Everybody is by now familiar with the topic of net neutrality. This is the question of whether the owners of high-speed transmission networks for internet traffic have the right to regulate the flow of data, assigning some information to what is in effect the slow lane while allowing other content to barrel ahead in express.
This issue still hasn’t been fully dealt with. As I posted in April, the FCC ordered Comcast to stop interfering with traffic through BitTorrent, a peer-to-peer file-sharing service that the ISP claimed was using up too much bandwidth. Comcast sued, on grounds that the FCC didn’t have the authority to issue it such an order–and won.
The FCC responded by moving to reclassify Comcast as a public utility, like phone companies ATT or Verizon, so that it would have the regulatory authority it needed. This opens a whole political can of worms, however, so it’s still not clear where matters stand.
GOOG’s ITA purchase
The wheel of competition has recently taken a turn in a different, but related, direction with Google’s agreement to buy ITA Software, founded by MIT scientists and now held by private equity, for $700 million. ITA makes the airline database search software that powers the air part of travel sites for online agencies like Kayak and Orbitz, as well as for the online sales sites of Continental Air.
GOOG’s isn’t the first purchase of this type. Two years ago, MSFT paid $115 million for the smaller private company Farecast, which is at the heart of MSFT’s Bing Travel service. But ITA is bigger and already services significant third-party customers.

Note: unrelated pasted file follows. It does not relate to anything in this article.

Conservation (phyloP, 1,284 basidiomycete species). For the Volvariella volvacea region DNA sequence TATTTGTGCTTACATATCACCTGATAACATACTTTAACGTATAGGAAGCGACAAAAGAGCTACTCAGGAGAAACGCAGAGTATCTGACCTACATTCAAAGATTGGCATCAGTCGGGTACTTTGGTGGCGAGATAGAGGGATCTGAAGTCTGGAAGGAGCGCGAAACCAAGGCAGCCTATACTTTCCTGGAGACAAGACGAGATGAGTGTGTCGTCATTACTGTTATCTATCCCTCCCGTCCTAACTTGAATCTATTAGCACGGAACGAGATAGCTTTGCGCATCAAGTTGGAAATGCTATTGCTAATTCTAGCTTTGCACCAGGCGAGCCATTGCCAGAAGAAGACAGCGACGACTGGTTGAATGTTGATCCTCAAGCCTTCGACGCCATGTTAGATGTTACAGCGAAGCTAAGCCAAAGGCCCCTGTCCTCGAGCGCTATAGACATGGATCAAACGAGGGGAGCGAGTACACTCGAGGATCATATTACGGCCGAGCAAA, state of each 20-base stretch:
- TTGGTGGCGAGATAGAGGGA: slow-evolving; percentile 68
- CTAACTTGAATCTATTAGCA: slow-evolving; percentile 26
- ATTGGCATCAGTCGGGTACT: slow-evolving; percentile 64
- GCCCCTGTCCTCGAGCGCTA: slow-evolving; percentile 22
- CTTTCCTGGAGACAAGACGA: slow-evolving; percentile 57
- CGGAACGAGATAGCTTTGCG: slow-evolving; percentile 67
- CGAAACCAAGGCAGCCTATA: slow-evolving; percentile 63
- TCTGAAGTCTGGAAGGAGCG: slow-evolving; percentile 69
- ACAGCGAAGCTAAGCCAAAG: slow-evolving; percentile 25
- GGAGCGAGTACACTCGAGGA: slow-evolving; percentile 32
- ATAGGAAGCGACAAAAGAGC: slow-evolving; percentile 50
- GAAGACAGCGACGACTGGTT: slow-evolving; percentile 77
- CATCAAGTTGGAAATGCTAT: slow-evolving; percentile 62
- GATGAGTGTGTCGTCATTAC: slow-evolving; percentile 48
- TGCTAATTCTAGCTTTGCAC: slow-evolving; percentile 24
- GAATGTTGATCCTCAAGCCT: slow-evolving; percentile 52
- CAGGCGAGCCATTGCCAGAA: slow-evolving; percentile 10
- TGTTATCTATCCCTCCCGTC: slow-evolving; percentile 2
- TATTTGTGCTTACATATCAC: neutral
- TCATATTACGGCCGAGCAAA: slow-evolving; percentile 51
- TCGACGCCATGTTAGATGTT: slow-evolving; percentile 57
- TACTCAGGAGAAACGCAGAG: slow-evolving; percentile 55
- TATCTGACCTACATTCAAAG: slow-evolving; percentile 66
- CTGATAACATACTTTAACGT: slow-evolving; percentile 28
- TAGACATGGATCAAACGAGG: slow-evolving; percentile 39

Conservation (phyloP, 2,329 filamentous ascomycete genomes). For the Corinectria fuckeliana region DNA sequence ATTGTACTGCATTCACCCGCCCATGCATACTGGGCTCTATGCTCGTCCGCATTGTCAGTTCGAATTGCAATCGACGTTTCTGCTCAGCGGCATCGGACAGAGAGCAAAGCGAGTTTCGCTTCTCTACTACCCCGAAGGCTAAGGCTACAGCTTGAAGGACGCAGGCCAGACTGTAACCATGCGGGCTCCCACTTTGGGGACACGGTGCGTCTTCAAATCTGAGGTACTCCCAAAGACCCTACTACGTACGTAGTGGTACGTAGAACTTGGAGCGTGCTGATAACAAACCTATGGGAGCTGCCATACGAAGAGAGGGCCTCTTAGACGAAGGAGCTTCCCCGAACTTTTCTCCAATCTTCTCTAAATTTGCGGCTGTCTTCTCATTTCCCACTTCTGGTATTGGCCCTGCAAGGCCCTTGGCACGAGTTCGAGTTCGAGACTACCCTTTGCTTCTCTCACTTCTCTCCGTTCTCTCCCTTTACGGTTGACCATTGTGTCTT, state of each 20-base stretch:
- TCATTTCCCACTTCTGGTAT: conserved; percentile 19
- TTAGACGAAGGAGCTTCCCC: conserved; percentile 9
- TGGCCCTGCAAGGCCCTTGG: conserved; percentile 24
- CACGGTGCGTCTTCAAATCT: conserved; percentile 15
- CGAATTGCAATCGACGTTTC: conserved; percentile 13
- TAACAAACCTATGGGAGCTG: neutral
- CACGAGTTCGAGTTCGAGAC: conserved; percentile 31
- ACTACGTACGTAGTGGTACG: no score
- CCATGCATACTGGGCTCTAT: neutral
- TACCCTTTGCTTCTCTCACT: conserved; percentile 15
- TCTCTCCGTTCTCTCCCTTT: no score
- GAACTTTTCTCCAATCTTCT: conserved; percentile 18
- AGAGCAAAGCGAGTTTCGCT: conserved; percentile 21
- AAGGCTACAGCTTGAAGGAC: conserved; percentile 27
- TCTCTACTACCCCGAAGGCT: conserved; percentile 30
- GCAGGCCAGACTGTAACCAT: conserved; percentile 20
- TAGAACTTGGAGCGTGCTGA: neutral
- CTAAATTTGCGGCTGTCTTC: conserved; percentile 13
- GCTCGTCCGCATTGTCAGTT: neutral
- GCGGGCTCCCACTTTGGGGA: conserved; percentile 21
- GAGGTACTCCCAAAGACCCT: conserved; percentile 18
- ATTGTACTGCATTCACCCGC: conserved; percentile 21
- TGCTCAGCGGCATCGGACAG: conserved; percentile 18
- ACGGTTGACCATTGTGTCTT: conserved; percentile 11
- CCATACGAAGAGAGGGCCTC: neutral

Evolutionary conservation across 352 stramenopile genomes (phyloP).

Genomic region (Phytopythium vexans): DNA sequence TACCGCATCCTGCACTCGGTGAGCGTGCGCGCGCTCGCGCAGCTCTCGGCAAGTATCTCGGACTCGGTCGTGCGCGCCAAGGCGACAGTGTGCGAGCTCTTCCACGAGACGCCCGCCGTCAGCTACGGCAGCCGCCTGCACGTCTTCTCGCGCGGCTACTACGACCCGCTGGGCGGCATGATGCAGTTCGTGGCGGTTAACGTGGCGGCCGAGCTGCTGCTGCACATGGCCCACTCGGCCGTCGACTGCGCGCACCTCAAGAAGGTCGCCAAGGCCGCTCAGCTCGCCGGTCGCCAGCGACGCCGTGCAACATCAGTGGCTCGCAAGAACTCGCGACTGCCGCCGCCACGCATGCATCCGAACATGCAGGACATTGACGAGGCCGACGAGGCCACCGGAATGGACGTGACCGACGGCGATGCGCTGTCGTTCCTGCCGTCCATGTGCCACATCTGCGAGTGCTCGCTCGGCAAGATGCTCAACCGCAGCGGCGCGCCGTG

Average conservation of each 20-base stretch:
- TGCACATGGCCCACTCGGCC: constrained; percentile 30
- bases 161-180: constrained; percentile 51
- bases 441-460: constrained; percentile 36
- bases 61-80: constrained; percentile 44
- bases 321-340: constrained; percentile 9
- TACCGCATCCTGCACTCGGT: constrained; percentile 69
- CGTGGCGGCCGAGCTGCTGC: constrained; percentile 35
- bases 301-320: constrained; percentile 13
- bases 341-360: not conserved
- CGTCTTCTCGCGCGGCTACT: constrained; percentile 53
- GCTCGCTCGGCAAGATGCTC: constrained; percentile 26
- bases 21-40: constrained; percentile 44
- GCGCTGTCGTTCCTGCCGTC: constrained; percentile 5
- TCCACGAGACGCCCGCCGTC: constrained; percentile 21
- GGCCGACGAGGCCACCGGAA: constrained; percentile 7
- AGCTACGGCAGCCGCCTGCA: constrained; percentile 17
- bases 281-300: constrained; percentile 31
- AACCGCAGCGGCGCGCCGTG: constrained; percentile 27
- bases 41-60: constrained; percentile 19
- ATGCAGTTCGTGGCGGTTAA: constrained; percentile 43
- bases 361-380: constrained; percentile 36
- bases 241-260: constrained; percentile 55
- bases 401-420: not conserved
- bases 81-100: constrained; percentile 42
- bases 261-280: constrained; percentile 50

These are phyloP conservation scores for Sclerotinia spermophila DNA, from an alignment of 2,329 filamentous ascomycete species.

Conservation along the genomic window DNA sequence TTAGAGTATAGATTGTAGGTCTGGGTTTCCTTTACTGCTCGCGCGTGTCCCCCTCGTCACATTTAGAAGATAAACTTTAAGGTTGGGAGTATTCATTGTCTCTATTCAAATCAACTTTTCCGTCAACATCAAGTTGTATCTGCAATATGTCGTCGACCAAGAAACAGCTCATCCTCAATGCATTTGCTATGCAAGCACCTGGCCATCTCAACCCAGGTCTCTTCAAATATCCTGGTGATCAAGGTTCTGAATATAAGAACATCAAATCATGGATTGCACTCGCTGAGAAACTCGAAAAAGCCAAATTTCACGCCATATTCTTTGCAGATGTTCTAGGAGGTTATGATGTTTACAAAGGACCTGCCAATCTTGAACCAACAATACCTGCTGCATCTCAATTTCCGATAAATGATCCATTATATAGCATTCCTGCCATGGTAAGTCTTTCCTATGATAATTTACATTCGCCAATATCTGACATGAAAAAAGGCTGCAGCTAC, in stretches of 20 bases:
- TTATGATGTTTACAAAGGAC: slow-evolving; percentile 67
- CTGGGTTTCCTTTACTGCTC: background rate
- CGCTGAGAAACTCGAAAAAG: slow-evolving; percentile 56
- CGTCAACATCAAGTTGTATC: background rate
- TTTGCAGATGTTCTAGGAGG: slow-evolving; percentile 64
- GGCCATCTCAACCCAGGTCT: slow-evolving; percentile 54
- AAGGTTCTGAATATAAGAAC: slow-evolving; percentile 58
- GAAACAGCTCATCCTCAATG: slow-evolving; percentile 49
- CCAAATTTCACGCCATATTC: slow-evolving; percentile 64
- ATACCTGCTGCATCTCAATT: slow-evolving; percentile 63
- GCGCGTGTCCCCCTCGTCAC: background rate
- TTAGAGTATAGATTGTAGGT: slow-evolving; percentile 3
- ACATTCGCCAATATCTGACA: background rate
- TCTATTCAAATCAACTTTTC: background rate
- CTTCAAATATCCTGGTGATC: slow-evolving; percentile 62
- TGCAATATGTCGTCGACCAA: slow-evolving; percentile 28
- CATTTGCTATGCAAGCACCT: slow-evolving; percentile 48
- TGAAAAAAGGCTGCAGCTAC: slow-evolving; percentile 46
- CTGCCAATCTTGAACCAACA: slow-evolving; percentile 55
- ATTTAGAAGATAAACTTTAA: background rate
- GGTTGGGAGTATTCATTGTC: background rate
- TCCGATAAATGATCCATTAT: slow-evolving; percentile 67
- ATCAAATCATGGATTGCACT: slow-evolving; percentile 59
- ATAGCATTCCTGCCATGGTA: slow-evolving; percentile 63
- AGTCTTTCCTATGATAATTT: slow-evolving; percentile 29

Not everyone is happy with this development–especially not Barry Diller, CEO of online travel agent (and former MSFT subsidiary) Expedia. He’s worried that if/when it acquires ITA, GOOG will promote its own services over those of EXPE.
This assumes, of course, that GOOG will follow MSFT’s lead and create a travel site similar to Bing Travel. That may well happen. In paid search, a prospective GOOG Travel could outbid everyone else for keywords, since this would just be transferring revenue from one GOOG pocket (travel) to another (search). It’s not so clear that would happen in any unfair manner in unpaid search. The reputational, and legal, risk to GOOG is too high, I think, for that to occur.
EXPE isn’t out of the woods by any means, however–in my opinion. It’s possible that the combination of GOOG and ITA professionals will produce new travel software that’s significantly better than anything on the market today. Maybe ITA can do this alone, with GOOG financial support.
Suppose that instead of using ITA software itself GOOG offers it for free to any travel site that is willing to allow GOOG advertising on it. This is basically what it did with cellphone operating system software. That would give any takers a 10%-15% cost advantage over sites which either develop their own travel software or buy it from third parties. It would also make it easier for new firms to enter the market. Any way you look at is, GOOG offering ITA for free would lower the value of any database technology that a company like EXPE holds.
That’s Mr. Diller’s real problem, I think. If so, he can’t just say this–that there’s something wrong with a new market entrant turning up with better, lower-cost technology. Search neutrality may be the best weapon he has to fight with.